As I mentioned previously, I had the pleasure of co-teaching a workshop on Lighting the Art Nude at the SOPHA in Manchester, NH earlier this year.  One part of the workshop was a round table discussion with the day’s nude models to get their input on successful collaborations with photographers.  Trust ranked number one on the list of things that make for a good shoot.  If a model and photographer feel they can trust each other, then all kinds of good things happen artistically.  A universal sentiment for maintaining that trust- there is no reason to touch a model- EVER!  If you need a model to change their pose or adjust something, there are lots of ways to get that across without touching someone.  As one model put it “I’m pretty smart and pretty creative.  If you can describe or demonstrate it, I can do it.  If you can’t describe it, point- as in, put your leg here”.  To really work well with a nude model requires trust and touching someone without permission- even innocently- is a sure fire way to destroy it.

Art Nude Anisotropic Images Nude Model

Margaret art nude

 

I usually ask a model to hold a pose while I work around them.  That can sometimes mean that I am coming in very close to isolate a line or curve in the image.  Even when working with models that I know very well I ask them to tell me if I am too close for comfort.  This does two things.  It establishes that I am concerned for their comfort and safety.  It also frees me somewhat to concentrate on creating art- since the model has agreed to let me know if I am too close, I can think focus on composition and lighting.  I also let the model know if I am about to move or change position.  This is especially important with physically strenuous or vulnerable poses.  I also let someone know if I have to move behind them where they cannot see.  Clear communication about your actions and intents goes a long way toward establishing and maintaining trust.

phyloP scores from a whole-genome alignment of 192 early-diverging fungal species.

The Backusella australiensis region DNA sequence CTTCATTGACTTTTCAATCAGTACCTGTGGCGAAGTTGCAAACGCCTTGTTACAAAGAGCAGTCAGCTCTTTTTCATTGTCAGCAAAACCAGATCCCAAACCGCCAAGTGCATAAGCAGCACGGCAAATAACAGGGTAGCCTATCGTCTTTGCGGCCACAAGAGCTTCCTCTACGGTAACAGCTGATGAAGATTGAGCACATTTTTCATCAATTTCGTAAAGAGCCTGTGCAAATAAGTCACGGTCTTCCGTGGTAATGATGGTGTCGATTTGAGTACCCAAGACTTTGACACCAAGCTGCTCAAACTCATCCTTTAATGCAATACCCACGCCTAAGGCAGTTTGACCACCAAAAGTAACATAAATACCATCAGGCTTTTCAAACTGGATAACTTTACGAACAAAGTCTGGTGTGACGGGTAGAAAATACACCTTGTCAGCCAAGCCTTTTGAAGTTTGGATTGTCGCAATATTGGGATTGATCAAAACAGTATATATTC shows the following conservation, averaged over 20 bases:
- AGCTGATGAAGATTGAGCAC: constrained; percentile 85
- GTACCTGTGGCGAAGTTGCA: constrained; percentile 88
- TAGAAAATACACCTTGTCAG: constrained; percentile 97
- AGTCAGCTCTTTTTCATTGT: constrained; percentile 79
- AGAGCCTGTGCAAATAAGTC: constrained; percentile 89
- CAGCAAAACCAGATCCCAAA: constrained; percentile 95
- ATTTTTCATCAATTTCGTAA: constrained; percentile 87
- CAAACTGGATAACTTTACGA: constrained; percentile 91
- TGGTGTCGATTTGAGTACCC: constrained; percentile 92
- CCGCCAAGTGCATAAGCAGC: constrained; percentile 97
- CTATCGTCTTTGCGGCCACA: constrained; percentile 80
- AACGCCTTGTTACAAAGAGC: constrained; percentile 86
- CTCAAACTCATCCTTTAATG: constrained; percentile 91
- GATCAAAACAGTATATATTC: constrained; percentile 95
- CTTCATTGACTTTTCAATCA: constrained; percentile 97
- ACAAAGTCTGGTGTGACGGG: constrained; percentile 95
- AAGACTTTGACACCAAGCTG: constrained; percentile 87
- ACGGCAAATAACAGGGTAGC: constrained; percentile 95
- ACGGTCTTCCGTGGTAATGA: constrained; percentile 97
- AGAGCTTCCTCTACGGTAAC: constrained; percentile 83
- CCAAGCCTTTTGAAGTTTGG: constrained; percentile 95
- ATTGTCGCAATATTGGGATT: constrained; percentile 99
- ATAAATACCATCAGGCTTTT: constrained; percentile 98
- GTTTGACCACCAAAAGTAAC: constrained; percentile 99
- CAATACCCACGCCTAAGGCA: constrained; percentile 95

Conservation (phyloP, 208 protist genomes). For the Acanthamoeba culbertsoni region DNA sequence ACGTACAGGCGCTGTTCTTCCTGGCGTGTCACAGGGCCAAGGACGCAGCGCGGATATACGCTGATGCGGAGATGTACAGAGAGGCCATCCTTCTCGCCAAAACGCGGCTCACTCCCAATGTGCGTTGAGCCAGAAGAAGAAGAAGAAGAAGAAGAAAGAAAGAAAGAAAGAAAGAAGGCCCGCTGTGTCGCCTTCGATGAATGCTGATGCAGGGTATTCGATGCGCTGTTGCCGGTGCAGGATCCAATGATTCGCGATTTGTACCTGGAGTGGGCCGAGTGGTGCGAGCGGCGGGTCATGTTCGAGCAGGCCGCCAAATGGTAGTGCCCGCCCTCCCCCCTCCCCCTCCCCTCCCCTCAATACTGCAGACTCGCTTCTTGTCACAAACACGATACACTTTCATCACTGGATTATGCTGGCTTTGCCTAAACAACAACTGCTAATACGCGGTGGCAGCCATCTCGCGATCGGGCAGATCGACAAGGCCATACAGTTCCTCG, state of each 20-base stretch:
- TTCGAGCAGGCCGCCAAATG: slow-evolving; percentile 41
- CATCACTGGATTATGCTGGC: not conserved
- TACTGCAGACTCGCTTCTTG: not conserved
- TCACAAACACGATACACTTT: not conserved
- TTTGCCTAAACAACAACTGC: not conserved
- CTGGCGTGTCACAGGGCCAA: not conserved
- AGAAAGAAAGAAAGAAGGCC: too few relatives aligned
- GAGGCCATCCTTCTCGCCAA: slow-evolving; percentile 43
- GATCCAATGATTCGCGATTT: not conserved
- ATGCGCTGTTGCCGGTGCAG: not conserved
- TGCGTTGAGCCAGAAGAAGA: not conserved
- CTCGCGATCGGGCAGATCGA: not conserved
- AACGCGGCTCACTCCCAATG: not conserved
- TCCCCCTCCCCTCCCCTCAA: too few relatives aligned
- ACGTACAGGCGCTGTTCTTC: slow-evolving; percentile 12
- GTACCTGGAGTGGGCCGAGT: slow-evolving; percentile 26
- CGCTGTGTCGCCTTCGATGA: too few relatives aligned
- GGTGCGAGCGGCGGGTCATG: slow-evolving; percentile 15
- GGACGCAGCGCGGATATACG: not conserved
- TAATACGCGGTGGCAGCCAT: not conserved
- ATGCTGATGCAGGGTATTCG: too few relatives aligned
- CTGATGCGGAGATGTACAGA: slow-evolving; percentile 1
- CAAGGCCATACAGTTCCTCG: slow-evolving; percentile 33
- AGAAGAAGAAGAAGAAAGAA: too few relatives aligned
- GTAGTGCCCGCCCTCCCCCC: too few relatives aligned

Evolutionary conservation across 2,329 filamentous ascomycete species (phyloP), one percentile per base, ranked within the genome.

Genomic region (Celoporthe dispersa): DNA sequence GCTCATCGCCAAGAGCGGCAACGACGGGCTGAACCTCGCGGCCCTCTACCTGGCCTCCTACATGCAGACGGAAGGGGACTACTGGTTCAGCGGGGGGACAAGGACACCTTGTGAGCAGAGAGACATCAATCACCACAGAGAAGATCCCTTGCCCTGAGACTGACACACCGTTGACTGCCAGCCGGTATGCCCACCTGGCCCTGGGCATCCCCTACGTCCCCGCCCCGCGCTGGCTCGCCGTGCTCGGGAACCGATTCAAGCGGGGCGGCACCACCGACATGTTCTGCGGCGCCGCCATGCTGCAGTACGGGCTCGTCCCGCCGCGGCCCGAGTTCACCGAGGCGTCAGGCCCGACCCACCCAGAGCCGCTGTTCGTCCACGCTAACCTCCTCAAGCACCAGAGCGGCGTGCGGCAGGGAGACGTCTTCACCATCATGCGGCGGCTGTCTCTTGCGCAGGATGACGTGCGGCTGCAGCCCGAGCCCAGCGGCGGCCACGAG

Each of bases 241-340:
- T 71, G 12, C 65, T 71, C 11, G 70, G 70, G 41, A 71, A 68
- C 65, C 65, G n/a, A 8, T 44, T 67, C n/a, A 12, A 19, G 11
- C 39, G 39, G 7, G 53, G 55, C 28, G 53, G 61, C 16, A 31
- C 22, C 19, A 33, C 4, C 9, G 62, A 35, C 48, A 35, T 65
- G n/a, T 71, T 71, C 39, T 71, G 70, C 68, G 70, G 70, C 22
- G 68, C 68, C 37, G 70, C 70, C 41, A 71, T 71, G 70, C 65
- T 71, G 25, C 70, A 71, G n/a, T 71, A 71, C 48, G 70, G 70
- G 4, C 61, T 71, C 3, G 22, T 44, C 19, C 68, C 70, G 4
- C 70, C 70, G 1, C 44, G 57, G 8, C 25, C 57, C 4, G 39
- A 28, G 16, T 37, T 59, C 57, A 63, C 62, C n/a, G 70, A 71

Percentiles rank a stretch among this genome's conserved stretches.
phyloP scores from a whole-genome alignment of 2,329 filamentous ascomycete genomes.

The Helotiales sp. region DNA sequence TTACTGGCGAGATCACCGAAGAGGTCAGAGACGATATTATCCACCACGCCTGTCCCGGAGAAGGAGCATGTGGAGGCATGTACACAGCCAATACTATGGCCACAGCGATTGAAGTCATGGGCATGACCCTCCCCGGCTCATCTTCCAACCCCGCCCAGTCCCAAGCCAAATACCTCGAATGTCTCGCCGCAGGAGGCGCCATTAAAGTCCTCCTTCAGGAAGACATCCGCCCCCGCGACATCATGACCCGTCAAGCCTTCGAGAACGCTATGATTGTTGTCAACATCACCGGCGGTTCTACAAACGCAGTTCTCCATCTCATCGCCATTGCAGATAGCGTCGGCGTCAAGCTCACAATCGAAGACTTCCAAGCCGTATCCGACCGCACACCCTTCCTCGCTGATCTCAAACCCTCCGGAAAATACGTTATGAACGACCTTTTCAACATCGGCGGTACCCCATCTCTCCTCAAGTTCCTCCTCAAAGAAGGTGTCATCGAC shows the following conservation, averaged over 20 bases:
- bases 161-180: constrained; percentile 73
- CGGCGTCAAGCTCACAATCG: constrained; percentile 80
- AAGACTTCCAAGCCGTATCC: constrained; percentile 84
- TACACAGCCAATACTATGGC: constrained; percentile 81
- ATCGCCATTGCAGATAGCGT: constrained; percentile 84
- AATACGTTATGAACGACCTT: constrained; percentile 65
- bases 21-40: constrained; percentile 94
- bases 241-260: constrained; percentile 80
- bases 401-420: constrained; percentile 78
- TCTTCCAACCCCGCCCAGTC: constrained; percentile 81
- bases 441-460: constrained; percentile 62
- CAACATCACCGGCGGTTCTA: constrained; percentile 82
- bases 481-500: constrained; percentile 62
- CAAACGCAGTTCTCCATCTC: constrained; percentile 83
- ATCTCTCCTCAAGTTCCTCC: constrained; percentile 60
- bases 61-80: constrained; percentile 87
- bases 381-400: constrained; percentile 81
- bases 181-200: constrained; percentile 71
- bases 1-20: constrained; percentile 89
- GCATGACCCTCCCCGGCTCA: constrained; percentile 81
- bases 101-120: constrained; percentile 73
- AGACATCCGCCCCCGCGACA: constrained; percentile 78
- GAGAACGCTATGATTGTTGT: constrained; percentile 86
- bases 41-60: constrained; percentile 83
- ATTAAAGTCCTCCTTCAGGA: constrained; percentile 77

Understand that everyone has boundaries.  That applies to shoot concept obviously, but also to minor things.  Sure, the model is about to be completely naked in front of you, but give them space while they change clothes.  It’s about respecting moments of vulnerability.  Likewise, there will be poses that accidentally “show too much” especially if your model has expressed boundaries such as not showing their genitals in photographs.  Show respect and delete those.  Understand that your relationship is a working one and don’t intrude on your model’s life outside of the photoshoot.  It keeps your interactions professional and there is less chance of someone accidentally getting “outed” to folks who may not know about their nude work.